Provision of essential surgery will prevent 1.5 million deaths each year, or 6.5 per cent of all avertable deaths. A quarter of all people who have a surgical procedure will face financial catastrophe as a result of seeking care.

These are shocking statistics but, for the first time, they provide global surgery with a strong evidence base and define a problem that demands action. Action is needed from the wider global community but, more critically, governments of low and middle-income countries must recognise surgery as an essential and affordable part of a national health service and take the strategic decisions to enable funding of surgical initiatives, including support for training the required workforce.

And so to the second seminal event of recent weeks. On May 22nd, at the World Health Assembly in Geneva, ministers for health from around the globe approved the World Health Organisation (WHO) resolution, entitled "Strengthening Emergency and Essential Surgical Care and Anaesthesia as a Component of Universal Health Coverage".

Universal health coverage, already endorsed by the WHO, envisages that all citizens of the world can obtain essential health services without suffering financial hardship when paying for them. This new resolution states that essential surgical care is an inseparable component of this.

There is a large international community of surgical and anaesthetic organisations, individuals, institutions and colleges, including RCSI, which has been working towards this initiative and which now applaud and celebrate its adoption.

Game changer

This game-changing resolution represents a real opportunity for progress. It urges member states, for the first time ever, to “identify and prioritise a core set of emergency and essential surgery and anaesthesia services at the primary health care and first referral hospital level” and furthermore to “develop methods and financing systems for making quality, safe, effective and affordable emergency and essential surgical care and anaesthesia services accessible to all who need it”.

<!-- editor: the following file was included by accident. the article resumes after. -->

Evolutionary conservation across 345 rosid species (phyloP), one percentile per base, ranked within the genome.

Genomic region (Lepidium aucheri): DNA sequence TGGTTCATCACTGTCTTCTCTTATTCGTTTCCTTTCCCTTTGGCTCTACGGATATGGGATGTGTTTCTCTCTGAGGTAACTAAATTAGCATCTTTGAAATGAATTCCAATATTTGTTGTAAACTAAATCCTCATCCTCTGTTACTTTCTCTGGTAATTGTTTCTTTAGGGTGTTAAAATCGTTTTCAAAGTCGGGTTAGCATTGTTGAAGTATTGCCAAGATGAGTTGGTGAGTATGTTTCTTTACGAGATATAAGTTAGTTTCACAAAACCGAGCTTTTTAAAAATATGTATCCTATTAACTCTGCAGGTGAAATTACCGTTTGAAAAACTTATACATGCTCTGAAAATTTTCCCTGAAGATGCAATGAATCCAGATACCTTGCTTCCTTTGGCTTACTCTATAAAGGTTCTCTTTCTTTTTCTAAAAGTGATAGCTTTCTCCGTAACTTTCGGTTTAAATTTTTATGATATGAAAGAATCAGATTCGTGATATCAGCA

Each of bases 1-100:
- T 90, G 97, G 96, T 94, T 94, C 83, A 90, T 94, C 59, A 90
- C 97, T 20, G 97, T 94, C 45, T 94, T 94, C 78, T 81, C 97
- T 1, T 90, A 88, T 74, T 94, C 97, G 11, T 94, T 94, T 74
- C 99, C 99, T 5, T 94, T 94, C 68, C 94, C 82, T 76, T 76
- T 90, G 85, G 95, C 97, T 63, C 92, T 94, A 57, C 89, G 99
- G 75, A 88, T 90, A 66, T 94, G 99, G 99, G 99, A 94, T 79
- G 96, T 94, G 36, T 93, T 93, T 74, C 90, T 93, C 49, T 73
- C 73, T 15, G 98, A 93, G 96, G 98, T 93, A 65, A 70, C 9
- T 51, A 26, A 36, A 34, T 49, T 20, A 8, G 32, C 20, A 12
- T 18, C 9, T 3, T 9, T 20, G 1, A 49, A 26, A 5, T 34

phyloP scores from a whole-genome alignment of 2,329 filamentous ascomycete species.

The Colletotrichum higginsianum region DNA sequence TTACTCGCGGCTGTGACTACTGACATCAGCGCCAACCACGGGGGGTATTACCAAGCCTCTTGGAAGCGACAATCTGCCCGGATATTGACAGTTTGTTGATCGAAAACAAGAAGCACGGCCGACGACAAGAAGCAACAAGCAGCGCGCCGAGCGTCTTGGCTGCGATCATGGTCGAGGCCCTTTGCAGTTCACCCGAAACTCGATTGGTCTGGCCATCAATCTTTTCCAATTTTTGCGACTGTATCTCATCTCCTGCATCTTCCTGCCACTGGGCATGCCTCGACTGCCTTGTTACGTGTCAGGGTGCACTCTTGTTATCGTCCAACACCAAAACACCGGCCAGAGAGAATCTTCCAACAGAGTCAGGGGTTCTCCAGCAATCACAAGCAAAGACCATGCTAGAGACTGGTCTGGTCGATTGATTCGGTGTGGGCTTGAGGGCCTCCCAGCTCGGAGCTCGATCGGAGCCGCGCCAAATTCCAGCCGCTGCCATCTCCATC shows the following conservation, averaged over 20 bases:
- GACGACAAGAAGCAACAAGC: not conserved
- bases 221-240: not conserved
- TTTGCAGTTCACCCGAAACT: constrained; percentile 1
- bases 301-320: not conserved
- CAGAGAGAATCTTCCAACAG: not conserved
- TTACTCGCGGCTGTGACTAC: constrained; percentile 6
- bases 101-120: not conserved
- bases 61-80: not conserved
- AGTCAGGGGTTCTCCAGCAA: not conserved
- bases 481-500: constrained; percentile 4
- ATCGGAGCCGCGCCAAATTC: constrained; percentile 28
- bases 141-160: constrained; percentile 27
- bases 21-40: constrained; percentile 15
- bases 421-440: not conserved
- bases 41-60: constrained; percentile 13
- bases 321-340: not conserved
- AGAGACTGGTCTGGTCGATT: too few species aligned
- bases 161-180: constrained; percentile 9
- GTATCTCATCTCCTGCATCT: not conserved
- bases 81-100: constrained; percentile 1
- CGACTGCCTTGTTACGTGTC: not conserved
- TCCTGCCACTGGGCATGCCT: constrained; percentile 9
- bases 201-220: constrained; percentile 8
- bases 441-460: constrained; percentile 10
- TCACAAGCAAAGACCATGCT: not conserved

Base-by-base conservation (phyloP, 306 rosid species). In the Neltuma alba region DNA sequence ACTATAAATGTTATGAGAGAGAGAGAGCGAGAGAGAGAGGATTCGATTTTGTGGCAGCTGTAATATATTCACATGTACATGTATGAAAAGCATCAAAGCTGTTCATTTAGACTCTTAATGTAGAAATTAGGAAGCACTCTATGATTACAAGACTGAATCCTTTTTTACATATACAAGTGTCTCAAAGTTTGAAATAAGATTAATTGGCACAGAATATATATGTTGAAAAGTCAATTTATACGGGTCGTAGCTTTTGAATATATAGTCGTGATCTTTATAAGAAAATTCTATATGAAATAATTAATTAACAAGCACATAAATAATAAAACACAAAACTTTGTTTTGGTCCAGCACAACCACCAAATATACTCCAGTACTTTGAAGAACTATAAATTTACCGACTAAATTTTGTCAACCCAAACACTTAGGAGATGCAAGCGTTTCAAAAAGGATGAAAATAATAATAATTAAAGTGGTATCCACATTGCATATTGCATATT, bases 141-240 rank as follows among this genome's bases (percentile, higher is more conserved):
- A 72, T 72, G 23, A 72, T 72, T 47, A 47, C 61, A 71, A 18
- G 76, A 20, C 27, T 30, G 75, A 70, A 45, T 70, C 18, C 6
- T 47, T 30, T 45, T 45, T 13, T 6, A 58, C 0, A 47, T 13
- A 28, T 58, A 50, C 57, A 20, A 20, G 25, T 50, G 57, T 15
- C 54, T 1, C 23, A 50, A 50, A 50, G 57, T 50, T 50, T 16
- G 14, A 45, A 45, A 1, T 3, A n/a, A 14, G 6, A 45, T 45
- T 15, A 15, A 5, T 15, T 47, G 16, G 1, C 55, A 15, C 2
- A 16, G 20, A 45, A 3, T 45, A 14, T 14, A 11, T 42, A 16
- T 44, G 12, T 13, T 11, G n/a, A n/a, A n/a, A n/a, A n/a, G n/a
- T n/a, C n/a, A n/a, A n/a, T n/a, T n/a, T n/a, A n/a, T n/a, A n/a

Success in these and other requirements will be measured and reported to the World Health Assembly in 2017.

In the meantime, it allows organisations such as COSECSA to make the case that long-term capacity development and surgical training programmes are fundamental to addressing the ambitious objectives set out under the resolution. With new authority, they can seek and obtain funding from their own ministries and approach external donors and funders, who can now see the enormous life-saving potential of such investment.

It is appalling that most people have no access to basic surgery. It will not be institutions or individuals in the high income countries that will resolve this situation, but rather it is lower and middle-income country governments who must provide the infrastructure and local institutions to train the future surgical providers.

Our role is to support governments and education and training bodies to meet this challenge. This is the key to the principles of sustainable development and partnership that underpin Ireland’s aid policy, as delivered by Irish Aid, and also guides the endeavours of RCSI in sub-Saharan Africa.

Declan J Magee is president of the Royal College of Surgeons in Ireland